Well removed from the fast times of the start of the millennium, it was through a gradual and necessary coming-to-terms that we’re about to arrive at an entirely fresh eating culture.
By Cailen Ascher
Tastes are always evolving. But, talking strictly within the confines of our eating habits, it’s felt, for some time now, as though we’re hurtling toward a watershed moment, where we’ll be presented not just with the next generation but an entirely new way of existing.
Just how much have we changed? We don’t need to venture any further back than the turn of the century for a telling sample. With the dawn of the millennium, we began to embrace in earnest the worlds beyond our own in true American fashion: We adopted unfamiliar tastes and tried to make them our own, authenticity be damned.
Fusion cuisine—hybrid meals created through Asian flavor profiles, revered French preparations and curious, but cautious, American sensibilities—grabbed hold of our taste buds.
At first glance, the comfort food we sought out in the wake of 9/11 seemed like a step backward by comparison. But much like life as a whole at that time, imaginative chefs seized the opportunity and created a new normal: an aged cheese-and-lump lobster meat mac ‘n’ cheese, for example. Pizza underwent a bit of gentrification, too, the renewed interest producing pies topped with edamame, ricotta and goat cheeses, caramelized onions, fresh mint and a drizzle of lemon vinaigrette. Even cupcakes were elevated to gourmet fare. They would be the first signs of an artisan-type meticulousness and pride in cooking.
Just before the bottom dropped out of the economy, we learned our new favorite word: organic. In its earliest usage, it was tied to indulgence because it was cost-prohibitive for daily use by the masses. But as we began our gradual retreat inward, placing more and more value in the idea of sustaining our own community, and farmers markets, in turn, morphed from novelty to legitimate resource, organic hung on and started to inch toward mainstream acceptance. Natural was OK, if inconvenient at times.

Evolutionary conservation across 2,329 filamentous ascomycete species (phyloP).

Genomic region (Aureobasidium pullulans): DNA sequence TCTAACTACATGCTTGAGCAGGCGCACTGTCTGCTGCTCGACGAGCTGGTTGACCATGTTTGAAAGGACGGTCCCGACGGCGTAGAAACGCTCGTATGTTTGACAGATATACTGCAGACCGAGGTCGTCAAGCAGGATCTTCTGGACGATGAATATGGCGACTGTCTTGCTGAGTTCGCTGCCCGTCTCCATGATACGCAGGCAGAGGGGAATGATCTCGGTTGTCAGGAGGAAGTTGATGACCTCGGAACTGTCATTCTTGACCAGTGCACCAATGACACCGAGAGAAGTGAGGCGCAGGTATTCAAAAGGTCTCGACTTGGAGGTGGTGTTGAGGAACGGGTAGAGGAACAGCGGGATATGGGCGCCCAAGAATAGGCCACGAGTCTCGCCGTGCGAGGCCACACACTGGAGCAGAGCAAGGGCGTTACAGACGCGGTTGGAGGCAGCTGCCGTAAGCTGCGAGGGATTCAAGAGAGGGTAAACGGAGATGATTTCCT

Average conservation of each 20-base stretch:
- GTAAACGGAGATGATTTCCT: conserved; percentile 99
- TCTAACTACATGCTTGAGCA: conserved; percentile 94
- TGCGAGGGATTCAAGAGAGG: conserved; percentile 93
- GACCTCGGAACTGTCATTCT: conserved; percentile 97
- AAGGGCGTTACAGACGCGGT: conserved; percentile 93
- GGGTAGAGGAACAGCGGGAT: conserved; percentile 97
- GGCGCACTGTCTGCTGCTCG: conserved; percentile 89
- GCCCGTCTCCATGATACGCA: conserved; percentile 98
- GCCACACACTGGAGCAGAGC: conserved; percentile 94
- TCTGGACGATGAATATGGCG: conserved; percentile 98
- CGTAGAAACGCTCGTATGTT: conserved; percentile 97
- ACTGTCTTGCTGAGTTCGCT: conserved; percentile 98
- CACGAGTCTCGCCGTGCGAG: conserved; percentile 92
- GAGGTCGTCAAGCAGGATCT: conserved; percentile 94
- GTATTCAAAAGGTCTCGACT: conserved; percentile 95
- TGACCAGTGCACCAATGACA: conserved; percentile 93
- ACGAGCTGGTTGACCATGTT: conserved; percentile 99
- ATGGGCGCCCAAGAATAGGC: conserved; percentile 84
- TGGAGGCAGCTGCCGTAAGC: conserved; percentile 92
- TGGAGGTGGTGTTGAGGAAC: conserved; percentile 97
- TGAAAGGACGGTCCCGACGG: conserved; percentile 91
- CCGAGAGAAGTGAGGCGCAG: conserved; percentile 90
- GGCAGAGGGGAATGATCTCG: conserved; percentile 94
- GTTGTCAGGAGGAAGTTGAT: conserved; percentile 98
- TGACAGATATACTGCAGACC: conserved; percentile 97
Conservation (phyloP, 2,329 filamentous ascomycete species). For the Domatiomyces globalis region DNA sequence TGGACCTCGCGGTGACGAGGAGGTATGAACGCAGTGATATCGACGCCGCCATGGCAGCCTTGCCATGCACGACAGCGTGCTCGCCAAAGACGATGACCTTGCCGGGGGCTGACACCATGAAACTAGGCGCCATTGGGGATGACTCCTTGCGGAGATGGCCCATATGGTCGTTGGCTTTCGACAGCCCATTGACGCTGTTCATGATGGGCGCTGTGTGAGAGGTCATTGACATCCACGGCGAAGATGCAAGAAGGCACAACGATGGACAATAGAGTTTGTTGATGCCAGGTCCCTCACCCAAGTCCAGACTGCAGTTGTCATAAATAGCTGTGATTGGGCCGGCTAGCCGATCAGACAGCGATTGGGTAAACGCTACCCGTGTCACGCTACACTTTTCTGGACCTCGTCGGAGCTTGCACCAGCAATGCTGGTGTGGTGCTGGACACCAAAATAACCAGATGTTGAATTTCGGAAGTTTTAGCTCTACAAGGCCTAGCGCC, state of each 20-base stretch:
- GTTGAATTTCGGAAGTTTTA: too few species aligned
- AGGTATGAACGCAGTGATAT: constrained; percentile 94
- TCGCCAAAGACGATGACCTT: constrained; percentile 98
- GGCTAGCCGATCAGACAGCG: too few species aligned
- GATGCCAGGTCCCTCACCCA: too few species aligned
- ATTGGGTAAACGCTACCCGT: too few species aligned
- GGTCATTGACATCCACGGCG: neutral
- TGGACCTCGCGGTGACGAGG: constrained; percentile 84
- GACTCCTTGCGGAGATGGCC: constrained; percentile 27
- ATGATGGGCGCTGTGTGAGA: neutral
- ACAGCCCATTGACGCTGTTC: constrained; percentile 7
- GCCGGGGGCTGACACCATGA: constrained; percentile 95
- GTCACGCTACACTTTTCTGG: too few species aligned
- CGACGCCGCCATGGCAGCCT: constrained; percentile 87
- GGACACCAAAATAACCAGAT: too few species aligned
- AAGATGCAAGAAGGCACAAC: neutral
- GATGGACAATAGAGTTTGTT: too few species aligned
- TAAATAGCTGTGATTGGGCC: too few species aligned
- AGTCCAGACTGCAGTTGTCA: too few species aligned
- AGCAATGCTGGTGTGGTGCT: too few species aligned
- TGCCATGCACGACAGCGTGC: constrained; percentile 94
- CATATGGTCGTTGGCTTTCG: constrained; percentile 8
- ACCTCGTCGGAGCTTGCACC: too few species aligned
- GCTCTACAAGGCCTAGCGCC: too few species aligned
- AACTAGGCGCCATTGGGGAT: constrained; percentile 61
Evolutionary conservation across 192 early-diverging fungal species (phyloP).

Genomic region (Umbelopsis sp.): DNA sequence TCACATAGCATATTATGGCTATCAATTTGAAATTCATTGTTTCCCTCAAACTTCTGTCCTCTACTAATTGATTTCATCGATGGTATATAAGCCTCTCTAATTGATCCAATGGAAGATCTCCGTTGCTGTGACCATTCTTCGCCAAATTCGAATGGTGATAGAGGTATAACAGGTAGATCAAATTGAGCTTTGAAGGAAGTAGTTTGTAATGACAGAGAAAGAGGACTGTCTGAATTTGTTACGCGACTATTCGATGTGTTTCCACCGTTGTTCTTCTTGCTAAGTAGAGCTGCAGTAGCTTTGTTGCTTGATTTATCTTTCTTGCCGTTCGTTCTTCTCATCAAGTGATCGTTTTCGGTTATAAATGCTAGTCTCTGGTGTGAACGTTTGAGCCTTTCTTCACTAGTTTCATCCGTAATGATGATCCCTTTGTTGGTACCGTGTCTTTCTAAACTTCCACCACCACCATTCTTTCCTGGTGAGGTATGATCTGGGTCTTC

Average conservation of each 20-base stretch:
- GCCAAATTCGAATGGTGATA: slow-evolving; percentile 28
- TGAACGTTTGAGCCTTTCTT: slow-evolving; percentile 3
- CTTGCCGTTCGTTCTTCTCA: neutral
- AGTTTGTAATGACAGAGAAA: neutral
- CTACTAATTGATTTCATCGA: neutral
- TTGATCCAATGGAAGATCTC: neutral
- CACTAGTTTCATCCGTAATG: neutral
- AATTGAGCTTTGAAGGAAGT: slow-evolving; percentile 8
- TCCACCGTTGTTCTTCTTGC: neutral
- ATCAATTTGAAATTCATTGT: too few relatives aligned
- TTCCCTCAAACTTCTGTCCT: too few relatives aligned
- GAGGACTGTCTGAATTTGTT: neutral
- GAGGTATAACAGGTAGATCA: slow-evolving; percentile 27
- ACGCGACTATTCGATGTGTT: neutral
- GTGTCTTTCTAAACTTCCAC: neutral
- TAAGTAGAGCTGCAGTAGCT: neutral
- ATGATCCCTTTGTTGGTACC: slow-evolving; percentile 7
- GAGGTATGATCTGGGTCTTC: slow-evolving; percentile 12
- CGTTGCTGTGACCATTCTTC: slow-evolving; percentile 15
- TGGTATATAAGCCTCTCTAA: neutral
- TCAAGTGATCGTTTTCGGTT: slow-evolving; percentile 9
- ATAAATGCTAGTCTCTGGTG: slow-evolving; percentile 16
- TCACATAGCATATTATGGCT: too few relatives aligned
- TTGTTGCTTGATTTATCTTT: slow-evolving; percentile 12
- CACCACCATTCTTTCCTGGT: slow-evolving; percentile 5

We accepted—are still learning to accept—that eating with the local seasons can be limiting, especially now, and more expensive, but more satisfying in so many ways. Straightforward farm-to-table dining, in turn, is less about exploring a new frontier, the path that progress typically follows, and more a means to humble ourselves, to get back in touch with our roots, figuratively and literally. It’s about taking ownership of and finding pride in our own foodstuffs, incorporating them into our identity.
Reinvesting in our smallest circles does not come at the cost of a global perspective. The inroads are too deep. If anything, it’s encouraging our budding interest because here it turns out that that’s how much of the rest of the world lives, out of want and necessity.
Where locally-sourced eating may have remained on the fringes here in a booming economy, sustained by the wants of a few, it became a rallying cry when our operating system froze. Then, just like with the comfort food, we realized it was ripe for the picking all along.
The question before us now, and what truly makes this an on-the-cusp moment, is not, what comes after farm-to-table cooking, but, how do we lift the lifestyle from a subcommunity to the community?
Cailen Ascher is the founder and writer of the blog, www.lifestylemaven.org. Follow her on Twitter at @CailenAscher.
Category: Vegetables & Vodka